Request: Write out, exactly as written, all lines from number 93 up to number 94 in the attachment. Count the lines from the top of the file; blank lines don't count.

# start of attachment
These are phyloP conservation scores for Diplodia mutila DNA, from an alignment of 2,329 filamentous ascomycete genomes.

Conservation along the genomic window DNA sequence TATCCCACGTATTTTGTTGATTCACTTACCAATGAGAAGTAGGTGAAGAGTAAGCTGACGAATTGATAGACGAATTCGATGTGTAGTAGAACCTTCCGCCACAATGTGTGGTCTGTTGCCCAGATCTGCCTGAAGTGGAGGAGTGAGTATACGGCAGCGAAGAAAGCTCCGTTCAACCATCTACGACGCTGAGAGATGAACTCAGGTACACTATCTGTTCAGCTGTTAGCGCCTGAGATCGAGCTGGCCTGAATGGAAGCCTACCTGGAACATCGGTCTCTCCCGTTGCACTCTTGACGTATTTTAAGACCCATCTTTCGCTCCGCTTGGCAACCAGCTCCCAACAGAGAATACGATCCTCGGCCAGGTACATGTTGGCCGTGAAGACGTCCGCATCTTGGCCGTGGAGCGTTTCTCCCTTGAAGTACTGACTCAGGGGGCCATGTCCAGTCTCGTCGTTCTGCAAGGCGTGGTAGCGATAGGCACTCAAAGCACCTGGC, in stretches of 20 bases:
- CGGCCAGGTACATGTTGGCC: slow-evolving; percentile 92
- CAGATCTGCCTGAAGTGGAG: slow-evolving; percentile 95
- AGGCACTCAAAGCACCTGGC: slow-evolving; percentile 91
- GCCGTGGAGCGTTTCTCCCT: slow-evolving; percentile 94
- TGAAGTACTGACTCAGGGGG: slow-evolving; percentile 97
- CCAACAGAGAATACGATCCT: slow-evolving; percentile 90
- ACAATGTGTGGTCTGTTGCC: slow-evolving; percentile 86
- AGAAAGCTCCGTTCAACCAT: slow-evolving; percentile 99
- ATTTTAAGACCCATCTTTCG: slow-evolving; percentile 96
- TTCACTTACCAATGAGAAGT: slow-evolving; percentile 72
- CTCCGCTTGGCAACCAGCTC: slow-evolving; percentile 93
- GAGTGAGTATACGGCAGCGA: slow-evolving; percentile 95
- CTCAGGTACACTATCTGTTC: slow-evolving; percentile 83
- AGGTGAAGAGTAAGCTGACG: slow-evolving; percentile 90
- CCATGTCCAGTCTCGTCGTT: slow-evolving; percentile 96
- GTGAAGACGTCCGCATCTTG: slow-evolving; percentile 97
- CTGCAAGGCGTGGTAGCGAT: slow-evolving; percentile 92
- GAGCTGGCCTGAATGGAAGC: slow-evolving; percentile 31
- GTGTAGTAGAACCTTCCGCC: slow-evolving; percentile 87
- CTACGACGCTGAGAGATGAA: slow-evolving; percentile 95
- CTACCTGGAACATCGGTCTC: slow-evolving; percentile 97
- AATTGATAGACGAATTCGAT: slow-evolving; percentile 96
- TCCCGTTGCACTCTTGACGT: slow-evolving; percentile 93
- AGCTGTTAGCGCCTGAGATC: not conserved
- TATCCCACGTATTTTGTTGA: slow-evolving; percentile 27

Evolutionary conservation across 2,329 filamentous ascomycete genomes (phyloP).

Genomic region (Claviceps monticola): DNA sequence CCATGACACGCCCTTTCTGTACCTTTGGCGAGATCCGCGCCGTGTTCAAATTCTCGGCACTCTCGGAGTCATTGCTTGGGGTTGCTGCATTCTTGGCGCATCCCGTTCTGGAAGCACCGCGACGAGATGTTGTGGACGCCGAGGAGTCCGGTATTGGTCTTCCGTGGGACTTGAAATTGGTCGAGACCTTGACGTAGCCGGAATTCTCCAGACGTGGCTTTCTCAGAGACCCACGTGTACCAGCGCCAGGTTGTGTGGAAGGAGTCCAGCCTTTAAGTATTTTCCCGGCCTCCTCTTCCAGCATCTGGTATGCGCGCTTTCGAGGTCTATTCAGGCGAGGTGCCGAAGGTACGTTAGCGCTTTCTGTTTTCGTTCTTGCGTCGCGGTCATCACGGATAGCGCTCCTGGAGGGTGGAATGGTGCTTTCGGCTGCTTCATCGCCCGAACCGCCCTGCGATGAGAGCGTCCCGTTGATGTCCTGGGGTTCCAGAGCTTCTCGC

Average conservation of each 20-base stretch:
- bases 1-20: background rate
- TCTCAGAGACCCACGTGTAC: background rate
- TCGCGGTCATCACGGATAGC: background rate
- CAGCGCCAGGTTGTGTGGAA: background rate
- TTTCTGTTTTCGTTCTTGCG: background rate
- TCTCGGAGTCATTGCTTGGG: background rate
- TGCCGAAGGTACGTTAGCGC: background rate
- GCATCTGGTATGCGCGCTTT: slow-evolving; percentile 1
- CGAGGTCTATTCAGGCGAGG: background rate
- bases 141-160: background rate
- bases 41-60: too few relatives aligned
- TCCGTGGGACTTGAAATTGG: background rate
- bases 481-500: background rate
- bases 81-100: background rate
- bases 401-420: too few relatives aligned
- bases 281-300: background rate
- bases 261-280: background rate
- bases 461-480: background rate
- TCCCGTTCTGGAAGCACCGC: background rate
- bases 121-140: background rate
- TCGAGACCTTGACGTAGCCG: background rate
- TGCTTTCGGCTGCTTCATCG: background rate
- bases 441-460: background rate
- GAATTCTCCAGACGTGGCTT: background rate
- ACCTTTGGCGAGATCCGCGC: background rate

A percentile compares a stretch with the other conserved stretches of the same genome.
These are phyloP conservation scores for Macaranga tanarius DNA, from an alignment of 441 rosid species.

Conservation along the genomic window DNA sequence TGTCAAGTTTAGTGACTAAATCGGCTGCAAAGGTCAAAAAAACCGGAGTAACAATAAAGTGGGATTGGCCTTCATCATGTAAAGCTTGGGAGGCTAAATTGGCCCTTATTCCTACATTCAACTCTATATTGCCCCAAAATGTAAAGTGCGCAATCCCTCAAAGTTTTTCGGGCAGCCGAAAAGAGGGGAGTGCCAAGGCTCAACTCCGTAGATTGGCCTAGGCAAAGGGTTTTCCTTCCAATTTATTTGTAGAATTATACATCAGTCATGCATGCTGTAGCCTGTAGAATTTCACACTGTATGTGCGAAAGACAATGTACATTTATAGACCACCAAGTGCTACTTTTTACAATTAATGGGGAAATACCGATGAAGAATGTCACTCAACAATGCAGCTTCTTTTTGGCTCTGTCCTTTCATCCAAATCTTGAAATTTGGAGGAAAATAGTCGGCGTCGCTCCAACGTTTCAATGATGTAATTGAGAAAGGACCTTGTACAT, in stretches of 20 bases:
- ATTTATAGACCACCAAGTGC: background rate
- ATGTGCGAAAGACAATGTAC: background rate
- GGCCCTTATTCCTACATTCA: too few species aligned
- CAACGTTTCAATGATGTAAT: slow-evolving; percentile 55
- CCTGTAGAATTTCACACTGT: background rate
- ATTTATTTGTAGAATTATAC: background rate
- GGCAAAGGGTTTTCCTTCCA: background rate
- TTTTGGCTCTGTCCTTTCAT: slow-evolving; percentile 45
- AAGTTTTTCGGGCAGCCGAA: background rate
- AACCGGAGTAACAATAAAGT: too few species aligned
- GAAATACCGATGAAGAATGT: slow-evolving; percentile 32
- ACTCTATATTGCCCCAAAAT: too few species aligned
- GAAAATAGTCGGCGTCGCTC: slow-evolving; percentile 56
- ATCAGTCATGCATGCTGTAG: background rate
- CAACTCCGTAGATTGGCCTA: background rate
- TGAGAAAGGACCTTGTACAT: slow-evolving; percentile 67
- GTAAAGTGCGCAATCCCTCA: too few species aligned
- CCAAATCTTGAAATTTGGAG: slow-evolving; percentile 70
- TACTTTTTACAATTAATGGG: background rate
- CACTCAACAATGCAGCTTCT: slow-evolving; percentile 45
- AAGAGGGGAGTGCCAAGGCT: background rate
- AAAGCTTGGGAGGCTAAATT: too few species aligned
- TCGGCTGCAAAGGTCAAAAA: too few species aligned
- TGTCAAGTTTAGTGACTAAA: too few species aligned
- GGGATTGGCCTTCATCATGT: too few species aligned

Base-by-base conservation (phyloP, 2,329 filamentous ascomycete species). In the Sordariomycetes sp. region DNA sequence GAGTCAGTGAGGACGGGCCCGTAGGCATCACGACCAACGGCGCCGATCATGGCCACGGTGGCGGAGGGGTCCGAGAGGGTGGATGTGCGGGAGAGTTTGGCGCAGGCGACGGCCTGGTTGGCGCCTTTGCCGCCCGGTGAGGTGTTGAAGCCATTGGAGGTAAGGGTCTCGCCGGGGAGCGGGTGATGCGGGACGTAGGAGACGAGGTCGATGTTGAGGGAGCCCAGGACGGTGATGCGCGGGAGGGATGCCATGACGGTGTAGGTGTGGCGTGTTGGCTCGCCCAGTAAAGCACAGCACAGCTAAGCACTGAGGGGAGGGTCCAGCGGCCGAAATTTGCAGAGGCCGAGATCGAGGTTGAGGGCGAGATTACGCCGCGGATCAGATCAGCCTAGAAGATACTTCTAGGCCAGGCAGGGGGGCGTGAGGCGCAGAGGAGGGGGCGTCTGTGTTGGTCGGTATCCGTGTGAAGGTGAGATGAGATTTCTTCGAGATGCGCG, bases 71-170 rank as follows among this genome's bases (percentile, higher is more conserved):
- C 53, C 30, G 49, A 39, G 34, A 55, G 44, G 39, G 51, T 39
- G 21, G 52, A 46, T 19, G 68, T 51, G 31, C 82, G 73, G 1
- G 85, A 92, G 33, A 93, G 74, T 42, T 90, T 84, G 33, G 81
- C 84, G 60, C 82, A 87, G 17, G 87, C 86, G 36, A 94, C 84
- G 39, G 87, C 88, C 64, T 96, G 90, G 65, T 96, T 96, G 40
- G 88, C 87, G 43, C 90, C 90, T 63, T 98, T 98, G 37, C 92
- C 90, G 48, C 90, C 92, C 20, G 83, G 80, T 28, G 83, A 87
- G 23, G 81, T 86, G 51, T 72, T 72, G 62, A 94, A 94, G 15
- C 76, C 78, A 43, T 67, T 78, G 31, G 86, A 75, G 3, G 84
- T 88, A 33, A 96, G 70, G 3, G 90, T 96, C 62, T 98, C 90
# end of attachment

- C 76, C 78, A 43, T 67, T 78, G 31, G 86, A 75, G 3, G 84
- T 88, A 33, A 96, G 70, G 3, G 90, T 96, C 62, T 98, C 90